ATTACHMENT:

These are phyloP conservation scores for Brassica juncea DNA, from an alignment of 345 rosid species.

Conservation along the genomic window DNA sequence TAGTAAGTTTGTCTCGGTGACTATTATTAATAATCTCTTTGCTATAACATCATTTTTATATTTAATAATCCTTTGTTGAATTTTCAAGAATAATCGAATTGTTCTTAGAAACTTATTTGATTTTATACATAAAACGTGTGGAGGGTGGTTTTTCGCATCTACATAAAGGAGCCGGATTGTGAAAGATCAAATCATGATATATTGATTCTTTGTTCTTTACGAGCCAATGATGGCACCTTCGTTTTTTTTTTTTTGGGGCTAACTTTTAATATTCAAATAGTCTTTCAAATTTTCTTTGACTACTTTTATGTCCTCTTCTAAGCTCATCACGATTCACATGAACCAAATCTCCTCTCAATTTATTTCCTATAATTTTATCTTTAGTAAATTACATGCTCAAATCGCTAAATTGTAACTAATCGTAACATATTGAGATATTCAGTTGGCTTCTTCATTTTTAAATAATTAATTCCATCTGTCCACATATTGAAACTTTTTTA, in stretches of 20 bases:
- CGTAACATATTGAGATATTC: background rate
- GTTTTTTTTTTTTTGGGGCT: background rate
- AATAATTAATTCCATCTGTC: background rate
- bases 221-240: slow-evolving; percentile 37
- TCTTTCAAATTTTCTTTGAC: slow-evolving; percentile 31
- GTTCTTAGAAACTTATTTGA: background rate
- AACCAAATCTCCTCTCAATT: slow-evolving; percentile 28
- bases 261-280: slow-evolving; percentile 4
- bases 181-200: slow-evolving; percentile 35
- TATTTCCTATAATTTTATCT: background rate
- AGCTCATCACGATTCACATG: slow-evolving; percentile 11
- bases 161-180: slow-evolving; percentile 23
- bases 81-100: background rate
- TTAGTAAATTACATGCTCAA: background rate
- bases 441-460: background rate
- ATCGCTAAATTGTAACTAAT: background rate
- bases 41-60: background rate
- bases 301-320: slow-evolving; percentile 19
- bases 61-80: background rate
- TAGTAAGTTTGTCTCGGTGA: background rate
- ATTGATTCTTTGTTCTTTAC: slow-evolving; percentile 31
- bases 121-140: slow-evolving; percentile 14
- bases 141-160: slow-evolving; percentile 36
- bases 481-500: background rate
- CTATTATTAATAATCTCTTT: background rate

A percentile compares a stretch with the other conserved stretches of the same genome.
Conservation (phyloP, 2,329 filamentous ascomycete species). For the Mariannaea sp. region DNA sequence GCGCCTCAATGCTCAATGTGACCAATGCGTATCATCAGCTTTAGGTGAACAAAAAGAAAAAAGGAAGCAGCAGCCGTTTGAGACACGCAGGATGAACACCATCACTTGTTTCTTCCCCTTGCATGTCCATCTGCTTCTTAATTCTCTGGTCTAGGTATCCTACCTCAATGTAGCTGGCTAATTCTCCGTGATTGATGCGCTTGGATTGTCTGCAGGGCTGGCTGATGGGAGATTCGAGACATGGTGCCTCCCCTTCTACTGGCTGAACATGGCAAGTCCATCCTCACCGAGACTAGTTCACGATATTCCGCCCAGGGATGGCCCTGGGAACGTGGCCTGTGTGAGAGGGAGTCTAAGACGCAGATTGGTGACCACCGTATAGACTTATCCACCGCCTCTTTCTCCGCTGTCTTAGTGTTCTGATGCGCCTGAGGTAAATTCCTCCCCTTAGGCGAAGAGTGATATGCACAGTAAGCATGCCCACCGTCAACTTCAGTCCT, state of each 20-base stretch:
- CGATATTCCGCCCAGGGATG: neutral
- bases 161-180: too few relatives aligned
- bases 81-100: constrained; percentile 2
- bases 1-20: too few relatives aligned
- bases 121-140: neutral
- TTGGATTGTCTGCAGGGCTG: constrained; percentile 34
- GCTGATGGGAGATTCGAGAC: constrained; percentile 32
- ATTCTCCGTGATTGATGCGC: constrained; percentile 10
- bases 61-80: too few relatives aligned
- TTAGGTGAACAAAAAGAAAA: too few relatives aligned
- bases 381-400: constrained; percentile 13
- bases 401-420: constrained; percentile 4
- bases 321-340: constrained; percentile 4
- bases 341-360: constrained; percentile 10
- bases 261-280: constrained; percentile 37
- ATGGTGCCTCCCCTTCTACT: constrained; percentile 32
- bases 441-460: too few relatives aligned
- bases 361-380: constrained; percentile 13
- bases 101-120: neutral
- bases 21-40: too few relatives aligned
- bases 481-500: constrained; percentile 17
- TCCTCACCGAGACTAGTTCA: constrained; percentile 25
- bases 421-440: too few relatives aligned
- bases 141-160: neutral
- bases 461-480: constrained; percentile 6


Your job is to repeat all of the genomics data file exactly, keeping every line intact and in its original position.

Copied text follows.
These are phyloP conservation scores for Brassica juncea DNA, from an alignment of 345 rosid species.

Conservation along the genomic window DNA sequence TAGTAAGTTTGTCTCGGTGACTATTATTAATAATCTCTTTGCTATAACATCATTTTTATATTTAATAATCCTTTGTTGAATTTTCAAGAATAATCGAATTGTTCTTAGAAACTTATTTGATTTTATACATAAAACGTGTGGAGGGTGGTTTTTCGCATCTACATAAAGGAGCCGGATTGTGAAAGATCAAATCATGATATATTGATTCTTTGTTCTTTACGAGCCAATGATGGCACCTTCGTTTTTTTTTTTTTGGGGCTAACTTTTAATATTCAAATAGTCTTTCAAATTTTCTTTGACTACTTTTATGTCCTCTTCTAAGCTCATCACGATTCACATGAACCAAATCTCCTCTCAATTTATTTCCTATAATTTTATCTTTAGTAAATTACATGCTCAAATCGCTAAATTGTAACTAATCGTAACATATTGAGATATTCAGTTGGCTTCTTCATTTTTAAATAATTAATTCCATCTGTCCACATATTGAAACTTTTTTA, in stretches of 20 bases:
- CGTAACATATTGAGATATTC: background rate
- GTTTTTTTTTTTTTGGGGCT: background rate
- AATAATTAATTCCATCTGTC: background rate
- bases 221-240: slow-evolving; percentile 37
- TCTTTCAAATTTTCTTTGAC: slow-evolving; percentile 31
- GTTCTTAGAAACTTATTTGA: background rate
- AACCAAATCTCCTCTCAATT: slow-evolving; percentile 28
- bases 261-280: slow-evolving; percentile 4
- bases 181-200: slow-evolving; percentile 35
- TATTTCCTATAATTTTATCT: background rate
- AGCTCATCACGATTCACATG: slow-evolving; percentile 11
- bases 161-180: slow-evolving; percentile 23
- bases 81-100: background rate
- TTAGTAAATTACATGCTCAA: background rate
- bases 441-460: background rate
- ATCGCTAAATTGTAACTAAT: background rate
- bases 41-60: background rate
- bases 301-320: slow-evolving; percentile 19
- bases 61-80: background rate
- TAGTAAGTTTGTCTCGGTGA: background rate
- ATTGATTCTTTGTTCTTTAC: slow-evolving; percentile 31
- bases 121-140: slow-evolving; percentile 14
- bases 141-160: slow-evolving; percentile 36
- bases 481-500: background rate
- CTATTATTAATAATCTCTTT: background rate

A percentile compares a stretch with the other conserved stretches of the same genome.
Conservation (phyloP, 2,329 filamentous ascomycete species). For the Mariannaea sp. region DNA sequence GCGCCTCAATGCTCAATGTGACCAATGCGTATCATCAGCTTTAGGTGAACAAAAAGAAAAAAGGAAGCAGCAGCCGTTTGAGACACGCAGGATGAACACCATCACTTGTTTCTTCCCCTTGCATGTCCATCTGCTTCTTAATTCTCTGGTCTAGGTATCCTACCTCAATGTAGCTGGCTAATTCTCCGTGATTGATGCGCTTGGATTGTCTGCAGGGCTGGCTGATGGGAGATTCGAGACATGGTGCCTCCCCTTCTACTGGCTGAACATGGCAAGTCCATCCTCACCGAGACTAGTTCACGATATTCCGCCCAGGGATGGCCCTGGGAACGTGGCCTGTGTGAGAGGGAGTCTAAGACGCAGATTGGTGACCACCGTATAGACTTATCCACCGCCTCTTTCTCCGCTGTCTTAGTGTTCTGATGCGCCTGAGGTAAATTCCTCCCCTTAGGCGAAGAGTGATATGCACAGTAAGCATGCCCACCGTCAACTTCAGTCCT, state of each 20-base stretch:
- CGATATTCCGCCCAGGGATG: neutral
- bases 161-180: too few relatives aligned
- bases 81-100: constrained; percentile 2
- bases 1-20: too few relatives aligned
- bases 121-140: neutral
- TTGGATTGTCTGCAGGGCTG: constrained; percentile 34
- GCTGATGGGAGATTCGAGAC: constrained; percentile 32
- ATTCTCCGTGATTGATGCGC: constrained; percentile 10
- bases 61-80: too few relatives aligned
- TTAGGTGAACAAAAAGAAAA: too few relatives aligned
- bases 381-400: constrained; percentile 13
- bases 401-420: constrained; percentile 4
- bases 321-340: constrained; percentile 4
- bases 341-360: constrained; percentile 10
- bases 261-280: constrained; percentile 37
- ATGGTGCCTCCCCTTCTACT: constrained; percentile 32
- bases 441-460: too few relatives aligned
- bases 361-380: constrained; percentile 13
- bases 101-120: neutral
- bases 21-40: too few relatives aligned
- bases 481-500: constrained; percentile 17
- TCCTCACCGAGACTAGTTCA: constrained; percentile 25
- bases 421-440: too few relatives aligned
- bases 141-160: neutral
- bases 461-480: constrained; percentile 6